LONDON - At the end of World War II, British spies were in pursuit of a charismatic, multilingual German agent who had befriended Hollywood celebrities and persuaded British and American detainees to broadcast propaganda for the Nazis.
Secret files from the MI5 spy agency declassified today reveal the colorful story of Werner Plack, a German agent who moved from the film sets and nightclubs of prewar Los Angeles to the hotels of wartime Berlin and occupied Paris.
A Nazi interrogated by MI5 described Plack as a “freelance propaganda agent.’’
MI5 said it was eager to find him because he had “taken part in the recruitment of British renegades’’ who helped the Nazi war effort.
He was involved in persuading British comic writer P.G. Wodehouse to make radio broadcasts from Berlin for an American audience in 1941 - broadcasts that caused outrage in Britain.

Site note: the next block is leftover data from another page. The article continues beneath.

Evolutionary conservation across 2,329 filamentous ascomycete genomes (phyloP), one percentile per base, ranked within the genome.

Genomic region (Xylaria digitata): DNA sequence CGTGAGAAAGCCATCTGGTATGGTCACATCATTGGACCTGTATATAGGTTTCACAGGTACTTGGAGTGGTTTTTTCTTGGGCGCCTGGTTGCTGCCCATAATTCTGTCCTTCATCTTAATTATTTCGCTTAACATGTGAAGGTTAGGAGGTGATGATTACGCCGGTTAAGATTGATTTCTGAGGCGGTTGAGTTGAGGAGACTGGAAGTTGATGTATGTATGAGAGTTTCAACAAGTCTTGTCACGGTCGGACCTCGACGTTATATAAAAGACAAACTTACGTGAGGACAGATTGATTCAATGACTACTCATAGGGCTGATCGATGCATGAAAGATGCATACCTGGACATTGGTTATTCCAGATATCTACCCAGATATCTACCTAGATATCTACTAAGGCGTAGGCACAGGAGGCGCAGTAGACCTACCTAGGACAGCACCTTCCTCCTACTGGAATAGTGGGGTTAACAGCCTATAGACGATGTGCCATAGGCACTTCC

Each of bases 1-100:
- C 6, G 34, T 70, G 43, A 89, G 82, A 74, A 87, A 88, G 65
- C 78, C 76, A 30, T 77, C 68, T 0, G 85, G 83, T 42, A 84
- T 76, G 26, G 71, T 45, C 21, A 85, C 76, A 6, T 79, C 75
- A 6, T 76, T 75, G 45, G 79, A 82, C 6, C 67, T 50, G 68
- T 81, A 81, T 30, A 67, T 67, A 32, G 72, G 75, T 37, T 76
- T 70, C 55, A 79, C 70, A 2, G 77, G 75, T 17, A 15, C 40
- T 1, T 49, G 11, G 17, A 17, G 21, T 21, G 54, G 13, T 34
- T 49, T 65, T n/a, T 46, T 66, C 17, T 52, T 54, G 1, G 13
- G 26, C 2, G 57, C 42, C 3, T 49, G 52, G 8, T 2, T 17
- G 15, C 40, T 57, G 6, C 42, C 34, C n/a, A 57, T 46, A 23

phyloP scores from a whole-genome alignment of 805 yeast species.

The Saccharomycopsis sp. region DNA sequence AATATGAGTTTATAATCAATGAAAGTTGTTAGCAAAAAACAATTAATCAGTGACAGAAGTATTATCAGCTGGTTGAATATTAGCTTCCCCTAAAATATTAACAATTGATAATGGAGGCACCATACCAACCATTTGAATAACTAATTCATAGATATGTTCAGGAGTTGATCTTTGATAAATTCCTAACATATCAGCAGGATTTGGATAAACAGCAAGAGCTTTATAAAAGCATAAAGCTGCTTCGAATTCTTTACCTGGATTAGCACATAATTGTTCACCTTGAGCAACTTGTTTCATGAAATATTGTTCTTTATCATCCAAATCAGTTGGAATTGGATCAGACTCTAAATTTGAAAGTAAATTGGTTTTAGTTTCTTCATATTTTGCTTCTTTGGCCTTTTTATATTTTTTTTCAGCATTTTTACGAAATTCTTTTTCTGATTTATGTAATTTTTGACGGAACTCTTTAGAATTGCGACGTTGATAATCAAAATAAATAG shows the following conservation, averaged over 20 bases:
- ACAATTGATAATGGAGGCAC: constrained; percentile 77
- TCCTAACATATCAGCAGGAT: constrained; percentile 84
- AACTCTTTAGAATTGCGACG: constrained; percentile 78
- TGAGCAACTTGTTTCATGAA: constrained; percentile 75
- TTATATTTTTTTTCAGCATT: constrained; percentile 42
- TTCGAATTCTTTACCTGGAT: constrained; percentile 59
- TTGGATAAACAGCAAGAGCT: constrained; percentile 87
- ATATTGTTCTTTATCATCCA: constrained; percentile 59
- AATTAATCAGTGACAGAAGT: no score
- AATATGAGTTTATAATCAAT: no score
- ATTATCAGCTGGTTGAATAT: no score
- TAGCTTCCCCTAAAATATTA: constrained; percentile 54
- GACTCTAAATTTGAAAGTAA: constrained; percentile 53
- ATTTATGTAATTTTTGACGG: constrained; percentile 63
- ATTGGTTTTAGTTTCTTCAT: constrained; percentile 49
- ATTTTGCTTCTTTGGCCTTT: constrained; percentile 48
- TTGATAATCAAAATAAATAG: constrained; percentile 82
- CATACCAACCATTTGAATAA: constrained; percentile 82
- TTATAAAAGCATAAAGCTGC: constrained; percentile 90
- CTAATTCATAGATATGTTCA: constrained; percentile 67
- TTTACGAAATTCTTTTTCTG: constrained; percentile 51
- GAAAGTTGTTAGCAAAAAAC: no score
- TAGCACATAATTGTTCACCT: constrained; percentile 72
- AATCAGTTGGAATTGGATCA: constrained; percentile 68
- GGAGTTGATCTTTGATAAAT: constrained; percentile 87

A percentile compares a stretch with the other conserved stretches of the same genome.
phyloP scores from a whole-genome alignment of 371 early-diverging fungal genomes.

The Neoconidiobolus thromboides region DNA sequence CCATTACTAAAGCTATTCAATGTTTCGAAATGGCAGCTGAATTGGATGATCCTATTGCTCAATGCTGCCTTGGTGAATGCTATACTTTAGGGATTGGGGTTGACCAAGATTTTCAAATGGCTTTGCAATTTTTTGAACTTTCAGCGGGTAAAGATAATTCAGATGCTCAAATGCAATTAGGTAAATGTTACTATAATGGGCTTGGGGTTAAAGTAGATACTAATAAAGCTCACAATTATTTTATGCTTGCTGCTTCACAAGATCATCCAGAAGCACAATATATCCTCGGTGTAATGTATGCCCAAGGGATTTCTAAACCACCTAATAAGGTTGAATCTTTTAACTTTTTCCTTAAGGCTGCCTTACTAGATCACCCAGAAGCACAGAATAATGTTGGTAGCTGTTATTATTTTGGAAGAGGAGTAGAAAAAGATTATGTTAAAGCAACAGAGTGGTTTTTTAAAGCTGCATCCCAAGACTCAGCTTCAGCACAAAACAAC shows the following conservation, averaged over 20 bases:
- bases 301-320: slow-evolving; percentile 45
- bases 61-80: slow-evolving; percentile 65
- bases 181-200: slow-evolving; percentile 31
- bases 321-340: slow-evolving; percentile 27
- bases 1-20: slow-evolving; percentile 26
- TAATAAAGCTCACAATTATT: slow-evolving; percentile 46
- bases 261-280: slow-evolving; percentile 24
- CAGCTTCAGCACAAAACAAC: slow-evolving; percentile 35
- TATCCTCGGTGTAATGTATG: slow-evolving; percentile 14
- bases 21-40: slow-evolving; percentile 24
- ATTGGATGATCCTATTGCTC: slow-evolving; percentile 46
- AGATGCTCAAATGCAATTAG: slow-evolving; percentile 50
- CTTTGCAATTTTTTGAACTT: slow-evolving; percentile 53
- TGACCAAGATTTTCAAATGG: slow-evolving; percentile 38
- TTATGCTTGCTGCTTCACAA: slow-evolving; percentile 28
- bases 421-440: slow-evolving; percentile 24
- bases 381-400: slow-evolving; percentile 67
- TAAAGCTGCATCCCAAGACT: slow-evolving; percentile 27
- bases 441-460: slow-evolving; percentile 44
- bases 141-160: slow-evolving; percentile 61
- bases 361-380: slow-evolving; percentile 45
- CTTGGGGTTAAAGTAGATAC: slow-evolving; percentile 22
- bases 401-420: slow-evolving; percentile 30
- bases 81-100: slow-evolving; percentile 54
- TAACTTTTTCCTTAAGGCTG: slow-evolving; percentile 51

MI5 sources filled in a vivid picture of Plack, described as having an “elegant appearance,’’ a “strong build,’’ and “good teeth.’’
US officials told the British he had lived for years in Los Angeles, where he worked as a movie extra and for German consul Georg Gyssling, “his duties being to report to Gyssling on important film personages.’’
He also “was engaged in selling German wines to well-known members of the film colony,’’ said the report, which added that Plack “was reported to drink alcohol to excess and to possess a poor credit record.’’
Questioned by MI5 near the end of the war, Wodehouse called the broadcasts a “hideous mistake’’ and said “I never had any intention of assisting the enemy.’’
The file ends in December 1945, at which point Plack’s whereabouts were unknown.